Hysterectomy: The uterus and cervix are removed in a hysterectomy. If the uterus is taken out through the vagina, the operation is called a vaginal hysterectomy. If the uterus is taken out through an incision (cut) in the abdomen, the operation is called a total abdominal hysterectomy.

Bilateral salpingo-oophorectomy: The removal of both ovaries and both fallopian tubes.

Radical hysterectomy: This surgery involves removing the cervix, uterus, fallopian tubes, ovaries, and part of the vagina. Lymph nodes may also be removed.

Pelvic exenteration: If the cancer has spread throughout the pelvis, then the lower colon, rectum, or bladder (depending on where the cancer has spread) may be removed along with the cervix, uterus, and vagina. Plastic surgery may be needed to make an artificial vagina after this operation.

Cryosurgery: An instrument is used to freeze and destroy the abnormal tissue. This procedure is also called cryotherapy. Carcinoma in situ may be treated with cryosurgery.

Laser surgery : A laser beam (a narrow beam of intense light) is used as a knife to remove the cancer. A laser beam can also be used to kill the cancer cells. This may be called laser therapy.

Loop electrosurgical excision procedure (LEEP): An electrical current passed through a thin wire loop is used as a knife to remove abnormal tissue.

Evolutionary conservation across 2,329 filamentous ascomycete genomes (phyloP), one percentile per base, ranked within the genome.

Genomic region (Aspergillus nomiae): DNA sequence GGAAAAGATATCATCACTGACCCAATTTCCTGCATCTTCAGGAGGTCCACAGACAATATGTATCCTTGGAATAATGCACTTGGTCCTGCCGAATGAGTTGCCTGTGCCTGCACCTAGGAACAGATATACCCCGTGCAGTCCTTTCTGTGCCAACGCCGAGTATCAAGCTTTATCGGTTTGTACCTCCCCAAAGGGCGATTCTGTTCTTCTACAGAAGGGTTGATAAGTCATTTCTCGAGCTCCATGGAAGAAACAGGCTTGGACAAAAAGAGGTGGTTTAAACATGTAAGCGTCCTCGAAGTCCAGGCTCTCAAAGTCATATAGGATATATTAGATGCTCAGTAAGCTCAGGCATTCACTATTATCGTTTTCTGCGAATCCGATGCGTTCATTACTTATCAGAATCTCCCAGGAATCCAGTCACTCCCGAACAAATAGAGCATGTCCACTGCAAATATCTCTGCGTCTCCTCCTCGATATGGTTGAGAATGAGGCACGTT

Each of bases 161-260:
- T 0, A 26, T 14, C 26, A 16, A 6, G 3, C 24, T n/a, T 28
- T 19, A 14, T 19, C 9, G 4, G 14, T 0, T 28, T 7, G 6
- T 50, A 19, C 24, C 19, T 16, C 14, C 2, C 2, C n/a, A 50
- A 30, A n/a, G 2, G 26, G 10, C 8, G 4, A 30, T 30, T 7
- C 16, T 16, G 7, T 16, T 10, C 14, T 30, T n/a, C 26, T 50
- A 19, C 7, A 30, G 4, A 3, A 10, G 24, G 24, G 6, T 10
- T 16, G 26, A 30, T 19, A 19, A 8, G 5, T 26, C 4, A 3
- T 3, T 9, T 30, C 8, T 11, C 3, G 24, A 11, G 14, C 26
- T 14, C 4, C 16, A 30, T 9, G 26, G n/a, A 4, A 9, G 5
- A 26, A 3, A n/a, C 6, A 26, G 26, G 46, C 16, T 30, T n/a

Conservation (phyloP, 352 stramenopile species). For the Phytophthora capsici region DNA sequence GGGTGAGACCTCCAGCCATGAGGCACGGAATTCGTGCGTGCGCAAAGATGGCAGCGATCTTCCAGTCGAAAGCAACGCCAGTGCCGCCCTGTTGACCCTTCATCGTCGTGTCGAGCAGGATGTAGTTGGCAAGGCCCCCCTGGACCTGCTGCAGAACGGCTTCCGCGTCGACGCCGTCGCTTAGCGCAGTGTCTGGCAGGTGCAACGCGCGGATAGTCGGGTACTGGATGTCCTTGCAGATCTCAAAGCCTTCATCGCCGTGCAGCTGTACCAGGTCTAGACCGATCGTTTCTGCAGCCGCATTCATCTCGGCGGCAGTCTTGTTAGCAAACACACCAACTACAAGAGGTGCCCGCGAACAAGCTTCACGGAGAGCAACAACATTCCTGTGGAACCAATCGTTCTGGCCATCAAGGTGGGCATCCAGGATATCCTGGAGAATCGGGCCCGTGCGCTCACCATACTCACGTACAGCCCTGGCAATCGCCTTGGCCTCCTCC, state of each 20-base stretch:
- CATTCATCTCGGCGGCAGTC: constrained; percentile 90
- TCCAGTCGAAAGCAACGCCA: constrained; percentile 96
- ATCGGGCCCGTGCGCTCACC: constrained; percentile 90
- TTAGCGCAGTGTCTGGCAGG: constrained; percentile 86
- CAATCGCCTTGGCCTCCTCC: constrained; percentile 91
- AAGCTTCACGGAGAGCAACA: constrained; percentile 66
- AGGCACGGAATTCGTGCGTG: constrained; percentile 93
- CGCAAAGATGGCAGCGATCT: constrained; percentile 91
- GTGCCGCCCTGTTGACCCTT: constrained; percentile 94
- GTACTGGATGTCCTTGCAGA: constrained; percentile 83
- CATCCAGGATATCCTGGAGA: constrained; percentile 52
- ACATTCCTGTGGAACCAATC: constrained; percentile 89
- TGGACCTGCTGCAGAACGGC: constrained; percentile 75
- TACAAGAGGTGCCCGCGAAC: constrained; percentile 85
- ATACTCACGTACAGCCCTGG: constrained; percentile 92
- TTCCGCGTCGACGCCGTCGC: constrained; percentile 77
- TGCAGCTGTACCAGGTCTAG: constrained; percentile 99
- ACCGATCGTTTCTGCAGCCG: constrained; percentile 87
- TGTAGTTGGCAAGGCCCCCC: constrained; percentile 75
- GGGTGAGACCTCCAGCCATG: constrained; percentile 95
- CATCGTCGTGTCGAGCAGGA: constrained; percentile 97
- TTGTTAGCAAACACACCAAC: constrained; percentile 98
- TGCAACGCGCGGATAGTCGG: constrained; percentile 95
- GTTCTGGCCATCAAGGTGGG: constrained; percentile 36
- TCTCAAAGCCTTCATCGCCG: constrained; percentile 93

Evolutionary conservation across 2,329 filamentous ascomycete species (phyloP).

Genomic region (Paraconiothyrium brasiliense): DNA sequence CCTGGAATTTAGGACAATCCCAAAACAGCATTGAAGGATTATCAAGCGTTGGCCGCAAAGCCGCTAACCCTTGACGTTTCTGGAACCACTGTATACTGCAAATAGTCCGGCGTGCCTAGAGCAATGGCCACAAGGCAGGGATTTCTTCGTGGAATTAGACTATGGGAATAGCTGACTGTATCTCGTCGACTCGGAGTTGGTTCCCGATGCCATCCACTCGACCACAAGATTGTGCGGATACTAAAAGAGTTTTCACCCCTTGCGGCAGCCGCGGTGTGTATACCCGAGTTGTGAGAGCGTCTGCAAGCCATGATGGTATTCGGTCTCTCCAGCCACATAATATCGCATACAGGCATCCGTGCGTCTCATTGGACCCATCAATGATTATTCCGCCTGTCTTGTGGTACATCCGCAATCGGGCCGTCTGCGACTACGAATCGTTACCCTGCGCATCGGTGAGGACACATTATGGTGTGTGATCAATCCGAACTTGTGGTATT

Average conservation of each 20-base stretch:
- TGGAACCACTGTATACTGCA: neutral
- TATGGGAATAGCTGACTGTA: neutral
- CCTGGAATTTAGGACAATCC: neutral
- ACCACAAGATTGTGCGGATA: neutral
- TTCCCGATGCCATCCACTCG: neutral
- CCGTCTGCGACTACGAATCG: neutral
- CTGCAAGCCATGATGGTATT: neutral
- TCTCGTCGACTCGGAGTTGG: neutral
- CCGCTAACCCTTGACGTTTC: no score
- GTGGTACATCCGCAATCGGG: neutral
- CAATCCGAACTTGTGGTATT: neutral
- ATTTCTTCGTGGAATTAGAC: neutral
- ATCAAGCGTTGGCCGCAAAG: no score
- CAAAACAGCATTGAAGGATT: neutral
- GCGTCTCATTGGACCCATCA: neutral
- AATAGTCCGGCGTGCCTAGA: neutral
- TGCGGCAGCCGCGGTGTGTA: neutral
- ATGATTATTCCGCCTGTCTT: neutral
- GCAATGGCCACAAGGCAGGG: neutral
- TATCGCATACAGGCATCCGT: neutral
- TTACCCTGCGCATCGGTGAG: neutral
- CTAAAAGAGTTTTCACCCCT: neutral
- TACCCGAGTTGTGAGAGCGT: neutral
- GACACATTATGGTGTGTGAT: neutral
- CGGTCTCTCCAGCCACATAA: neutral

Radiation therapy
Radiation therapy is the use of x-rays or other types of radiation to kill cancer cells and shrink tumors. Radiation therapy may use external radiation (using a machine outside the body) or internal radiation. Internal radiation involves putting radioisotopes (materials that produce radiation) through thin plastic tubes into the area where cancer cells are found. Both external and internal radiation are used for cervical cancer.

Chemotherapy
Chemotherapy is the use of drugs to kill cancer cells. Chemotherapy may be taken by mouth, or it may be put into the body by inserting a needle into a vein or muscle. Either type of chemotherapy is called systemic treatment because the drugs enter the bloodstream, travel through the body, and can kill cancer cells throughout the body.

Other types of treatment are being tested in clinical trials.

Treatment Options By Stage

Stage 0 Cervical Cancer (Carcinoma in Situ)
Treatment of stage 0 cervical cancer may include the following:

1.Loop electrosurgical excision procedure (LEEP).
2.Laser surgery.
3.Conization.
4.Cryosurgery.
5.Hysterectomy for women who cannot or no longer want to have children.
6.Internal radiation therapy for women who cannot have surgery.

Stage IA Cervical Cancer
Treatment of stage IA cervical cancer may include the following:

1.Hysterectomy with or without bilateral salpingo-oophorectomy.
2.Conization.
3.Radical hysterectomy and removal of lymph nodes.
4.Internal radiation therapy.

Stage IB Cervical Cancer
Treatment of stage IB cervical cancer may include the following:

1.A combination of internal radiation therapy and external radiation therapy.
2.Radical hysterectomy and removal of lymph nodes.
3.Radical hysterectomy and removal of lymph nodes followed by radiation therapy plus chemotherapy.
4.Radiation therapy plus chemotherapy.
5.A clinical trial of high-dose internal radiation therapy combined with external radiation therapy.